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Image: Police stand in front of the security directorate after gun clashes between demonstrators and police in Benghazi
Photographs: Esam Al-Fetori/Reuters

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Sectarian violence in Syria

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Tripoli's sectarian makeup has made it a flashpoint within Lebanon where violence from Syria has sometimes spilled over.

The Syrian uprising is mostly being waged by Sunni Muslims and largely opposed by minorities such as Assad's own Alawite sect.

Tripoli is a majority Sunni city and mostly supports the uprising next door, but the coastal city has an Alawite minority and clashes have erupted several times since the revolt began.

According to the survey, renewed sectarian violence in Lebanon because of spillover from the conflict in Syria is polausible.

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Image: Tripoli's sectarian makeup has made it a flashpoint within Lebanon where violence from Syria has sometimes spilled over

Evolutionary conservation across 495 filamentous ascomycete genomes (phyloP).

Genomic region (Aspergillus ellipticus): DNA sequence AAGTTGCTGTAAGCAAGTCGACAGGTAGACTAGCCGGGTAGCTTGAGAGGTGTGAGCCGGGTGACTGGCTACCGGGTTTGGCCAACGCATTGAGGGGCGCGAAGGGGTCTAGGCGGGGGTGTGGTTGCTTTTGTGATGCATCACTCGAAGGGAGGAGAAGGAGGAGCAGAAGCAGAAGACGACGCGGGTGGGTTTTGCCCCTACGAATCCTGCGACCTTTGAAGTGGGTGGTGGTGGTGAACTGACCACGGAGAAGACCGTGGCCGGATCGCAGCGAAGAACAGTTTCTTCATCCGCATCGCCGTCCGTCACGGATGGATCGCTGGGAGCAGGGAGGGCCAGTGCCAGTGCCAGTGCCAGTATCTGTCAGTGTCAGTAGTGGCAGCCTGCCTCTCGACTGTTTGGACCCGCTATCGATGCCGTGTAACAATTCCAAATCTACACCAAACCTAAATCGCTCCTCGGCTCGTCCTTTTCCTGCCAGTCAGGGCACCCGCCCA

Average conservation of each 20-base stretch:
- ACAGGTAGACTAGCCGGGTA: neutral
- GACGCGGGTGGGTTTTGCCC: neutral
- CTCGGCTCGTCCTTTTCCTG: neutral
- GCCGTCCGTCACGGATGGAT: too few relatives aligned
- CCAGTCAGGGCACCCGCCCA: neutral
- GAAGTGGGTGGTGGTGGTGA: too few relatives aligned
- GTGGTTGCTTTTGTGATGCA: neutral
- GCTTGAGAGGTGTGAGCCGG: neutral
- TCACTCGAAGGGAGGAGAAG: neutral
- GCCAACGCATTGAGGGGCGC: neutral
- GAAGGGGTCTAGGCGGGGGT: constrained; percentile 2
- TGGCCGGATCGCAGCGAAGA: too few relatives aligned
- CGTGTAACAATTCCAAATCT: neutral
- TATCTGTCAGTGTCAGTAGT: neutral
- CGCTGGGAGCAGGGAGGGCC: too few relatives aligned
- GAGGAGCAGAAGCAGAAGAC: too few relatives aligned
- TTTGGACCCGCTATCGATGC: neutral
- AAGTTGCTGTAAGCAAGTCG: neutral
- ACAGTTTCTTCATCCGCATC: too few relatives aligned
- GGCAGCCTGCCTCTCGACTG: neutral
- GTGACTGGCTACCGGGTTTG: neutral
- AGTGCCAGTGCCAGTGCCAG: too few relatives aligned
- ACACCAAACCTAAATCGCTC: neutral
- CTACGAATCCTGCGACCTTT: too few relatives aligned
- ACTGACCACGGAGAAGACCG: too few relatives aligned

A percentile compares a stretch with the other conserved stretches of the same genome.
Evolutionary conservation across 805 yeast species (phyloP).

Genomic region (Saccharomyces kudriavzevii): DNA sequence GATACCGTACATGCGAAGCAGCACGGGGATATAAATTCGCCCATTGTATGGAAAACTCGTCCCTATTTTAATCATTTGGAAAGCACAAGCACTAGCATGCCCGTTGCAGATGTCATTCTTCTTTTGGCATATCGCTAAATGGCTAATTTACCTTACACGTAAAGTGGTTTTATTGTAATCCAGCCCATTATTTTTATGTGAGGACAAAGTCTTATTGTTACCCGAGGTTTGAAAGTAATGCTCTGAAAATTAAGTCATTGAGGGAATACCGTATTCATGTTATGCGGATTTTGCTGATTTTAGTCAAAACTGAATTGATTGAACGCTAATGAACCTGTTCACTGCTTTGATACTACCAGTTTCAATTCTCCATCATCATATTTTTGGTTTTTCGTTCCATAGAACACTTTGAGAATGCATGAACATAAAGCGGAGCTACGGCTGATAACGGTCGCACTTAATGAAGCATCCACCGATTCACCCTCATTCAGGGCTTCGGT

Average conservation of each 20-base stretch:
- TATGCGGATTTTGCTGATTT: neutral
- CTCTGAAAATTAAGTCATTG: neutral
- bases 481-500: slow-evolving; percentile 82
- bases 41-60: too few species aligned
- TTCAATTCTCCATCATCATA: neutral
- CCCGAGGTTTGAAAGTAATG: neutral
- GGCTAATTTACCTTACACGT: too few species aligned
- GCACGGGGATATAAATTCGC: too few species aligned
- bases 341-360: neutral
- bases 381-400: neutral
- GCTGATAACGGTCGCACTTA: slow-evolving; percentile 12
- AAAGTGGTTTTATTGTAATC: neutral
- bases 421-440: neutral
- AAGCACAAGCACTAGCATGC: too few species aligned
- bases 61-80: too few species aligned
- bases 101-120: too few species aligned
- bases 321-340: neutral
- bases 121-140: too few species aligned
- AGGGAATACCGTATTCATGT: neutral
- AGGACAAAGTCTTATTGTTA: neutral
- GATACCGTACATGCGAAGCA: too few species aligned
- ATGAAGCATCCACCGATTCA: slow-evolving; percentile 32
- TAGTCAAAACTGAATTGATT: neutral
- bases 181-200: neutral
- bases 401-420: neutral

Photographs: Thaier al-Sudani/Reuters

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Slow reforms in Egypt

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A large number of Egyptians are disappointed at the slow pace of reforms since the fall of Mubarak. There is a deep sense of hurt that the new military administration is unresponsive to their demands, and both their action and inaction on a number of issues show them to be more aligned with the Mubarak regime than with the people.

The new rulers are denying this, but their words haven't consoled the people. Protesters have taken to the streets several times calling for immediate implementation of reforms.

According to the report, this could lead to even more unrest in the region.